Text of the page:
Simply put, Day Zero is the day when the water runs out, the taps are dry, and city officials have to recon with how much violence zero water will inspire. Day Zero has already happened in places like Syria and Iran but at a city level, not for a whole country.
The latest city to flirt with this calamity is Cape Town, South Africa, where officials expect day zero to happen in April absent a sudden miracle. A story in the New York Times by Norimitsu Onishi and Somni Sengupta provides the chilling details. The report includes this:
“When Day Zero comes, they’ll have to call in the army,” said Phaldie Ranqueste, who was filling his white S.U.V. with big containers of water at a natural spring where people waited in a long, anxious line.
But in many ways that’s beside the point. Cape Town is a much-awarded city by conservation groups for instance,
Just a couple of years ago, the situation could not have looked more different here. In 2014, the dams stood full after years of good rain. The following year, C40, a collection of cities focused on climate change worldwide, awarded Cape Town its “adaptation implementation” prize for its management of water.
The big takeaway is that conditions changed much faster than humans could adapt through constructing new reservoirs and desalination plants or finding new sources of ground water. Climate change is like that and it is only beginning as one city manager put it,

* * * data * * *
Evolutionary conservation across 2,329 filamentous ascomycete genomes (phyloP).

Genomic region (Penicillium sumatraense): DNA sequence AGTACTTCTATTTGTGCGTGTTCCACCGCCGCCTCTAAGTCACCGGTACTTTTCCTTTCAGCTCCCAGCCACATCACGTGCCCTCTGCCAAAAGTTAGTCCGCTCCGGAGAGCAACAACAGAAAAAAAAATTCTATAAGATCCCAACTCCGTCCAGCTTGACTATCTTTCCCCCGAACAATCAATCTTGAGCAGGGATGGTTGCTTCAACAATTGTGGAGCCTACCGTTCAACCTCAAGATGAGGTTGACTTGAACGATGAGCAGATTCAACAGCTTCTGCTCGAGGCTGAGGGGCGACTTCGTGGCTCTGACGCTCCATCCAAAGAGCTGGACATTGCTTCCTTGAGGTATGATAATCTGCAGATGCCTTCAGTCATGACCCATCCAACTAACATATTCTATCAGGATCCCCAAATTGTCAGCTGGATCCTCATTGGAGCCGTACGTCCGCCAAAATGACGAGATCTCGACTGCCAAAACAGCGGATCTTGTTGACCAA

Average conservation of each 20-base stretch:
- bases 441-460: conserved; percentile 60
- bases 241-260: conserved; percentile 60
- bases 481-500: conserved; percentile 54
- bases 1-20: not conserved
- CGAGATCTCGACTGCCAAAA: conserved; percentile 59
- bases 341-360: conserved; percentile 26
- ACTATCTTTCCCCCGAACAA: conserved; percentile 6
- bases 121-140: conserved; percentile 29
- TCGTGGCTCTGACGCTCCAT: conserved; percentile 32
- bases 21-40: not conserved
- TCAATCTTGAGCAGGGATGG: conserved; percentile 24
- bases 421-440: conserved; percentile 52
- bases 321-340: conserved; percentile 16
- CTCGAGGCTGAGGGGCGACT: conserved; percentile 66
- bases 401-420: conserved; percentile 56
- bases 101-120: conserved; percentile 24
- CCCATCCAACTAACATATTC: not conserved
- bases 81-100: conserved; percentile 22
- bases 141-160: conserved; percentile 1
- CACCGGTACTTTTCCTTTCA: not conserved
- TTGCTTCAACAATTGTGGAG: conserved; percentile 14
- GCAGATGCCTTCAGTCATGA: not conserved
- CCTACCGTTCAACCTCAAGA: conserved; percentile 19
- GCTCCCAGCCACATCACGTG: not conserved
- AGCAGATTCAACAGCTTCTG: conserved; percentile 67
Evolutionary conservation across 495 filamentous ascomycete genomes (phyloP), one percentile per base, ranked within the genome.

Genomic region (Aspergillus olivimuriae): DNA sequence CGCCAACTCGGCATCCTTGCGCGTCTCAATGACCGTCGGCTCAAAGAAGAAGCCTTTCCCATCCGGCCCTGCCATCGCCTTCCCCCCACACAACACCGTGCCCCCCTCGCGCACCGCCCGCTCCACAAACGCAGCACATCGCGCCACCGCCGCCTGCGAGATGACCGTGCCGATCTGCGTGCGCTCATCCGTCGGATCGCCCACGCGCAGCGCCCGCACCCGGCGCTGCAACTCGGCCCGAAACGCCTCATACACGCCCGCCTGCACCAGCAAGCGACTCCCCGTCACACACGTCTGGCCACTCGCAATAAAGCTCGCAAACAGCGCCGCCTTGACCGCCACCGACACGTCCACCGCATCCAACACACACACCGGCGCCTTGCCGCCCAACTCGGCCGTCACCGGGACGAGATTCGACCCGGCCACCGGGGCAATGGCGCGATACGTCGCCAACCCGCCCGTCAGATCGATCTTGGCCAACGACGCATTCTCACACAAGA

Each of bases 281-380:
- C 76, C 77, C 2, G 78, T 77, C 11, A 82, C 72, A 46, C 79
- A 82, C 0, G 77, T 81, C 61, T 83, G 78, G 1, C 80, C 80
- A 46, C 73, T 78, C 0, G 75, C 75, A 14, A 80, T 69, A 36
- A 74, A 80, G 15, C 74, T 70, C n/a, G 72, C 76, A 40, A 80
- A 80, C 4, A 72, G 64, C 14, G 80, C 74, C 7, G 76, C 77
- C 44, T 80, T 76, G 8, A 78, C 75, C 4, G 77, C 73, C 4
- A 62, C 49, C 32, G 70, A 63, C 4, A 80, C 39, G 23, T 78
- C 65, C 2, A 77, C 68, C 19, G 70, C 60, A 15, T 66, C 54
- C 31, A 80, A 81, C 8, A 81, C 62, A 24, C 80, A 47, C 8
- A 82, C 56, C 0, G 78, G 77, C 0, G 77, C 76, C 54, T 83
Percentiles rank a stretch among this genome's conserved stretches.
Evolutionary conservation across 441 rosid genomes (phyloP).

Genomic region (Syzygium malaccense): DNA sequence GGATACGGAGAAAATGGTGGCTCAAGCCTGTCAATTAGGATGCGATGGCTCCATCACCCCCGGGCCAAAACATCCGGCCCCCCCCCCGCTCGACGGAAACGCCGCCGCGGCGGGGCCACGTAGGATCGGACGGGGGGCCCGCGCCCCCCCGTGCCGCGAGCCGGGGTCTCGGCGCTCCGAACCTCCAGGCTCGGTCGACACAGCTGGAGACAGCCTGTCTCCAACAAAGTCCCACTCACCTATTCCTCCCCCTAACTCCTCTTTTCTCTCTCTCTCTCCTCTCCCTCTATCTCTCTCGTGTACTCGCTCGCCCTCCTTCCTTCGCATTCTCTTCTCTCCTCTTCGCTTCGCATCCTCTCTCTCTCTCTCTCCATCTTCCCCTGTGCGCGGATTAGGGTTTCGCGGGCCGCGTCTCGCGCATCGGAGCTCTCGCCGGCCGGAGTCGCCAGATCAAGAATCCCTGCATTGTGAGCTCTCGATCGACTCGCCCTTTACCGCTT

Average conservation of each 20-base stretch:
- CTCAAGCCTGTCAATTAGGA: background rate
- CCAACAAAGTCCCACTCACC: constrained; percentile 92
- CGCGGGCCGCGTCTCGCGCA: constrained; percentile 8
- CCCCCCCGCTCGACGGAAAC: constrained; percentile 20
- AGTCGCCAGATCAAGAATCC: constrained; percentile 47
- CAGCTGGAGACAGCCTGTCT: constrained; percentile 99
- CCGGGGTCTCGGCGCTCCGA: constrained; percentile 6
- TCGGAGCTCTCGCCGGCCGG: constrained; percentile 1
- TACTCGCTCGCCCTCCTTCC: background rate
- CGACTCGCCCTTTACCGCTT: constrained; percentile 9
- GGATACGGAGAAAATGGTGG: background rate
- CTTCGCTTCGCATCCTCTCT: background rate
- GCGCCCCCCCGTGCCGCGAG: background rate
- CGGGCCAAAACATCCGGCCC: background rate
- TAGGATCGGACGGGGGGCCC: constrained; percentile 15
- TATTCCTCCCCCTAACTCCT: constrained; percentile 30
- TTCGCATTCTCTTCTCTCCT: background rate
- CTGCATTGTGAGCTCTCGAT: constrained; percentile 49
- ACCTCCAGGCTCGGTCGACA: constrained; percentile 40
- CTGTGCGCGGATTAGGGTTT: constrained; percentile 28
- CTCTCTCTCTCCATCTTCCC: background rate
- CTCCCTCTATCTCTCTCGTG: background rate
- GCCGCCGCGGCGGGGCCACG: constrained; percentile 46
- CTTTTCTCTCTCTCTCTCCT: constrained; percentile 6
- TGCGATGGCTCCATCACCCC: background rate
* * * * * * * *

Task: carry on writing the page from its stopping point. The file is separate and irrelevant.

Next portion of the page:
Climate models show that Cape Town is destined to face a drier future, with rains becoming more unpredictable in the coming decades. “The drier years are expected to be drier than they were, and the wetter years will not be as wet,” Mr. Piotr Wolski said.
Wolski is a hydrologist at the University of Cape Town and he studies Cape Town’s precarious water situation.
It’s the same story in other countries. I recently posted that as many as 33 countries could face severe water restrictions by mid-century. Southern California came close to day zero two years ago and when the rains came there wasn’t adequate storage for all of it. Will California be as fortunate next time?
Cities elsewhere have faced serious water shortages. Millions of Brazilians have endured rationing because of prolonged droughts. Brasília, the capital, declared a state of emergency a year ago. Experts say the water shortages in Brazil, which have affected more than 800 municipalities across the country, stem from climate change, the rapid expansion of agriculture, bad infrastructure and poor planning.
The hardest part of a situation like climate change is the feeling of helplessness you get from inaction. Coming up with solutions to water shortage is not hard but we’ve spent too much time and effort in denial about the global situation than in applying solutions that already exist. Cape Town shows that frittering away the time can be deadly.
In the short run fixing the water problems like those cropping up around the world involves creating new sources of fresh water including creating more dams and reservoirs to store water when the rains come and building desalination plants that run on renewable electricity. But none of these solutions is quick or cheap though they are certainly better than the alternative of day zero.
The long-term solution requires some planning and engagement of even those who dismiss climate change as a hoax. Long term we need to reduce the amount of carbon already in the atmosphere because there’s already too much there. Simply reducing emissions won’t do the trick.
There are solutions for water problems as well as carbon and they are laid out in “The Age of Sustainability” but to implement them we first have to admit the problem.
(Cross-posted @ The Age of Sustainability)